Employment Law Cases

Dismissal for breach of anti-corruption policy

The dismissal of an employee was fair because he’d acted in ‘wilful disregard’ of an anti-corruption policy, even though he’d not deliberately intended to breach the policy and had no corrupt intent.

Worker status and substitution clauses

A delivery courier was a ‘worker’ despite his agreement containing what purported to be a substitution clause.

Collective redundancy consultation and the 'special circumstances' defence

Compulsory liquidation is not a ‘special circumstance’ allowing an employer to escape liability for a failure collectively to consult before making redundancies.

Asserting breach of a statutory right: when does the claim crystalise?

An employee can bring a claim for automatic unfair dismissal if they are instructed to infringe their statutory rights, even if the infringement has not actually occurred.

Whistleblowing: attribution of motive

When determining the reason for dismissal, only in very rare instances will the motives of anyone but the decision maker be attributed to the employer.

Benefits under long-term sickness scheme

An employer was liable to pay the level of income protection payments set out in an offer letter and summary of benefits provided by the employee’s original employer prior to a TUPE transfer, even though those benefits were no longer covered under the employer’s insurance policy.

Reasonableness of warnings

A tribunal did not need to ‘look behind’ a final written warning to consider its fairness.

Privilege and unfair dismissal

An email between an employer and its HR consultant was protected by litigation privilege despite indicating a pre-determined decision to dismiss.

Dismissal, lack of appeal and fairness

Where a dismissal is because of an irretrievable breakdown in the employer/employee relationship, the failure to offer/carry out an appeal post-dismissal will not always render a dismissal unfair.

Reasonable adjustments and pay protection

It was not a reasonable adjustment to continue to pay an employee their previous higher rate of pay after being moved to a lower-paid role because of their disability.

Redundancy dismissal and continuing furlough

The dismissal of an employee for redundancy, despite the existence of the furlough scheme, did not make his dismissal unfair.

Redundancy and suitable alternative employment

In deciding whether an entitlement to a redundancy payment is lost by the refusal of an offer of suitable alternative work, it’s important to consider the practical effects of any differences between the old role and the new role.

Redundancy and the duty to consider furlough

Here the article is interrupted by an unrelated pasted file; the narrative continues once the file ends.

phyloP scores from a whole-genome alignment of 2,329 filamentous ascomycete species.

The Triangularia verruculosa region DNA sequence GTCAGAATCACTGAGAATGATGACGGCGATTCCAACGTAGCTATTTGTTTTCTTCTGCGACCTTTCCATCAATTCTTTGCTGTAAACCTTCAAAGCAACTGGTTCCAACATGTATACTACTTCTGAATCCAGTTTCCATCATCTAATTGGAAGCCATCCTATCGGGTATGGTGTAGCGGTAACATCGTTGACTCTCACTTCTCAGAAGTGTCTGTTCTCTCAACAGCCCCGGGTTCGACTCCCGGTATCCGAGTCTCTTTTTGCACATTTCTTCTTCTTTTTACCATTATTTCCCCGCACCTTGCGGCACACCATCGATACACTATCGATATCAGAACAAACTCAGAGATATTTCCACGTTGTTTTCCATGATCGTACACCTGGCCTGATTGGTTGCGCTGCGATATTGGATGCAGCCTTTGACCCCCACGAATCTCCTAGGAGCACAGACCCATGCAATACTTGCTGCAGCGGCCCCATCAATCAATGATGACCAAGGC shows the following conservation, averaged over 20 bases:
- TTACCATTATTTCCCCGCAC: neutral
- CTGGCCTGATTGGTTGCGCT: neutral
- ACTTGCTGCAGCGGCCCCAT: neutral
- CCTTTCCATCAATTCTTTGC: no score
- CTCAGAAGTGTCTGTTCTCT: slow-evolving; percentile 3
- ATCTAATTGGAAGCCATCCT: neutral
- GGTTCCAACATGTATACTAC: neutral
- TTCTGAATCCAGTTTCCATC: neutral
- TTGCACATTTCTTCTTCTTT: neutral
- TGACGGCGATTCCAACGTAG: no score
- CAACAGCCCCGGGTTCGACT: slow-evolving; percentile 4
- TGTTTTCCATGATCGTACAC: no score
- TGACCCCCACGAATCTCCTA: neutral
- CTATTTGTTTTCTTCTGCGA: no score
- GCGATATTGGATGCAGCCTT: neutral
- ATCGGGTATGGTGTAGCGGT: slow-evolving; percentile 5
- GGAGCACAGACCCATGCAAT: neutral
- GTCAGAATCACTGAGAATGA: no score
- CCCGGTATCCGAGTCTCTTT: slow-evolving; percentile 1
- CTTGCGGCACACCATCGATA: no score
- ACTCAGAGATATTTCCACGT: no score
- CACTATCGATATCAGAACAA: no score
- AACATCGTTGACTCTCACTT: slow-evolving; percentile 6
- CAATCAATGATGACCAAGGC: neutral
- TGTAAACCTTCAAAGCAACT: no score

An employee made redundant in the early months of the COVID-19 pandemic was unfairly dismissed because her employer hadn’t considered furloughing her.

Dismissal and medical evidence

Up to date medical evidence is vital when defending the fairness of an ill-health capability dismissal, although only if it’s obtained before a dismissal.

Criminal offences and unfair dismissal

An employee was fairly dismissed for some other substantial reason when he was charged with a criminal offence but never prosecuted.

Discrimination and the burden of proof

The burden of proof remains on a claimant in a discrimination case to prove, on the balance of probabilities, facts from which (absent any other explanation) a tribunal could infer that an unlawful act of discrimination had taken place. The change in wording to the balance of proof provisions in the Equality Act 2010 did not introduce a substantive change to the law.

Religious discrimination and dress bans

A ban on workers wearing any visible sign of political, philosophical or religious belief in the workplace does not amount to direct discrimination under EU law, provided that such a rule is applied in a general and unconditional way.

COVID-19: dismissal of employee stuck abroad

The dismissal of an employee who remained abroad at the start of the pandemic was automatically unfair on health and safety grounds.

Constructive dismissal and harassment

Departing from previous authority, the EAT has held that a constructive dismissal can amount to harassment under the Equality Act.

Whistleblowing: material influence

Because a whistleblower’s behaviour after he’d blown the whistle was separate and distinct from his act of whistleblowing, his subsequent dismissal was not automatically unfair.

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